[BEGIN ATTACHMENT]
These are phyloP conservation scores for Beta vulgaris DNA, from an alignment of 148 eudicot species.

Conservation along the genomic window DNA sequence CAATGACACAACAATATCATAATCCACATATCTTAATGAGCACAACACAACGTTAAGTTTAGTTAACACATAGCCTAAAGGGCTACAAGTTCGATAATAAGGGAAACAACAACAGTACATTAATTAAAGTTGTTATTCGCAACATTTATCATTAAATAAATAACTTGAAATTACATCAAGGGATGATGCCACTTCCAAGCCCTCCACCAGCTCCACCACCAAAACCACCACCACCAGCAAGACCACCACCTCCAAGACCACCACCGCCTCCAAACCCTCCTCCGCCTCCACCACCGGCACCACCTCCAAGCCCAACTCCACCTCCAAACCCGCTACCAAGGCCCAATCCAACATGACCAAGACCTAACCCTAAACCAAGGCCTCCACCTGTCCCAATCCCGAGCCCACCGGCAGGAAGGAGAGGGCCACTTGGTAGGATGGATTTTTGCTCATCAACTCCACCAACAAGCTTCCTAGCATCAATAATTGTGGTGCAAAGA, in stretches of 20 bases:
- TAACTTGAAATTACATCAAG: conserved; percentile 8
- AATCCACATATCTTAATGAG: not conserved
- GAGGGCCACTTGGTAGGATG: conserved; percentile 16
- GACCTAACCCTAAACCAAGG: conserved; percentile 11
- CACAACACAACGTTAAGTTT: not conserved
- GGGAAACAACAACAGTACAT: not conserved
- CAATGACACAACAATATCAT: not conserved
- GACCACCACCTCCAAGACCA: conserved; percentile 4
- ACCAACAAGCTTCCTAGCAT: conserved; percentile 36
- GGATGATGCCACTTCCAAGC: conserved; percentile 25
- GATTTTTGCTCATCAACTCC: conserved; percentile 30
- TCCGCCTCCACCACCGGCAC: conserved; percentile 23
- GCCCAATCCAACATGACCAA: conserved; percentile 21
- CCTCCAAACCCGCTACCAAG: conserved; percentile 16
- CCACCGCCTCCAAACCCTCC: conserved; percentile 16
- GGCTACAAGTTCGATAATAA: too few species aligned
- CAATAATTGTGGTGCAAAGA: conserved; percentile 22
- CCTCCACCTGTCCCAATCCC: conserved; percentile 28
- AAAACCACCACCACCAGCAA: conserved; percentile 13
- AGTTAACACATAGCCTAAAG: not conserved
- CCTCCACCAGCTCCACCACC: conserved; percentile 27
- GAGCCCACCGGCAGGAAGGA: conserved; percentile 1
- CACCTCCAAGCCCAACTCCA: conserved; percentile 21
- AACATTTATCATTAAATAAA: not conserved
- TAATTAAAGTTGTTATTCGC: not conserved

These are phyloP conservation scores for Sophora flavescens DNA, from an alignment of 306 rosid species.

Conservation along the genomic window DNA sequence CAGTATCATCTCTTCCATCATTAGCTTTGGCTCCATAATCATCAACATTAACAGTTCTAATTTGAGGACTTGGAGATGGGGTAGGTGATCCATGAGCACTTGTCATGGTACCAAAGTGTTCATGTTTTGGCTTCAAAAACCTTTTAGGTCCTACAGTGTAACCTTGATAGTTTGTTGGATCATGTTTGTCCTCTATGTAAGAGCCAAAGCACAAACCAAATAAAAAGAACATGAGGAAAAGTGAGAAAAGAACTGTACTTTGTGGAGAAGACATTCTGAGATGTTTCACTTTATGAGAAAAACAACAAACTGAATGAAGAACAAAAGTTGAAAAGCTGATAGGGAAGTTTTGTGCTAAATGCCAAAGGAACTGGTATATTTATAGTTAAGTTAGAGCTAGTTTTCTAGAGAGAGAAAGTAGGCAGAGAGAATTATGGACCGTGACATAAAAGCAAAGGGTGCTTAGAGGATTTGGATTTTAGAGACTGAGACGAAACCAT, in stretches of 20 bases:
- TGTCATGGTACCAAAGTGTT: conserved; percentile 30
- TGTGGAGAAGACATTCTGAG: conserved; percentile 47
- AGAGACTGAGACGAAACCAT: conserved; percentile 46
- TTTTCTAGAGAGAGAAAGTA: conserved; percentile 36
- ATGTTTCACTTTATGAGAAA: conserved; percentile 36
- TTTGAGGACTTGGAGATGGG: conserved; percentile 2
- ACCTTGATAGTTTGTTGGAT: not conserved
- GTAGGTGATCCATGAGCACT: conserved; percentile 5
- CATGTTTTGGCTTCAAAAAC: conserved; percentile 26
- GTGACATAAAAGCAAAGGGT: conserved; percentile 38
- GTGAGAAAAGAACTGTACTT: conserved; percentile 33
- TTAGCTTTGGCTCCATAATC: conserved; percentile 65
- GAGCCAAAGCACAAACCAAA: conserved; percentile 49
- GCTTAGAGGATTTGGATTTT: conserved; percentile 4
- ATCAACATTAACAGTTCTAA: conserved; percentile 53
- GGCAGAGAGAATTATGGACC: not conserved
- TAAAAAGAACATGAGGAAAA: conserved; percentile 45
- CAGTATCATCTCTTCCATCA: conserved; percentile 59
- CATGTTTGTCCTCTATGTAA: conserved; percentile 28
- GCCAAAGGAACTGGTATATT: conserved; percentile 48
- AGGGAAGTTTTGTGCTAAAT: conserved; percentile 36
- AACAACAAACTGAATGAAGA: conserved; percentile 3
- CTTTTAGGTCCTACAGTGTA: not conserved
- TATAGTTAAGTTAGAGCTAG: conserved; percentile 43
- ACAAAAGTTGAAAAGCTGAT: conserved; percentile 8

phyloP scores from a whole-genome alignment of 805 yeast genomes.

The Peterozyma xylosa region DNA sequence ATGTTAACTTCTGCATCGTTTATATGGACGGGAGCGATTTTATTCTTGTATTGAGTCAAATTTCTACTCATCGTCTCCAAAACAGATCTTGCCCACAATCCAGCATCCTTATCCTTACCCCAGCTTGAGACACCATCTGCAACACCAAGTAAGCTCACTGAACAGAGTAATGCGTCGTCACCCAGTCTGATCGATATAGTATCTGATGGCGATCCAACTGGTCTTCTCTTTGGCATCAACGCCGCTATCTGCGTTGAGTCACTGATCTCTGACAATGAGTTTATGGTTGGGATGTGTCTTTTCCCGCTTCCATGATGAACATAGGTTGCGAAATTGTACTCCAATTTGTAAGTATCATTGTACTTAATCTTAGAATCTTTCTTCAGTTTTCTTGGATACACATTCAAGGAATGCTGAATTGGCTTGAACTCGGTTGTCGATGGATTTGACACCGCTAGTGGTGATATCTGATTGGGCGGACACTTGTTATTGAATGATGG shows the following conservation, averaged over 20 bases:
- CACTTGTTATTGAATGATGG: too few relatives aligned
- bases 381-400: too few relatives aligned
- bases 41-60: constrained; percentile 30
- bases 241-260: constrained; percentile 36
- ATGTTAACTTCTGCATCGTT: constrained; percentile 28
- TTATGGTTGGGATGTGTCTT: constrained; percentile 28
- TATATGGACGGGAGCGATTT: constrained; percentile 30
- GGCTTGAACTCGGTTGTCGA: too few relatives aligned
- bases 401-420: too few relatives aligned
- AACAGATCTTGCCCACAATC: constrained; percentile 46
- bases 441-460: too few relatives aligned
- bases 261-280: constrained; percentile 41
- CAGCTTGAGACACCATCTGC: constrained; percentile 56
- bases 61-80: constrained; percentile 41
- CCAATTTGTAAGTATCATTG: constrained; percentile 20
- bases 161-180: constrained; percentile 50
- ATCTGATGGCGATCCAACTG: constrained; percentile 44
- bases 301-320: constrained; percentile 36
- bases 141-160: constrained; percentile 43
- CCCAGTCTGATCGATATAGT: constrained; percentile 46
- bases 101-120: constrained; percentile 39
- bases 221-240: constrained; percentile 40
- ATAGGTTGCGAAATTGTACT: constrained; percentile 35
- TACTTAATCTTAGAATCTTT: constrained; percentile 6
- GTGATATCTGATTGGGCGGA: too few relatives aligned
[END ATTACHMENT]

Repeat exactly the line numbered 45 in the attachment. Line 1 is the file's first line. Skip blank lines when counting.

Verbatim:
- GGCAGAGAGAATTATGGACC: not conserved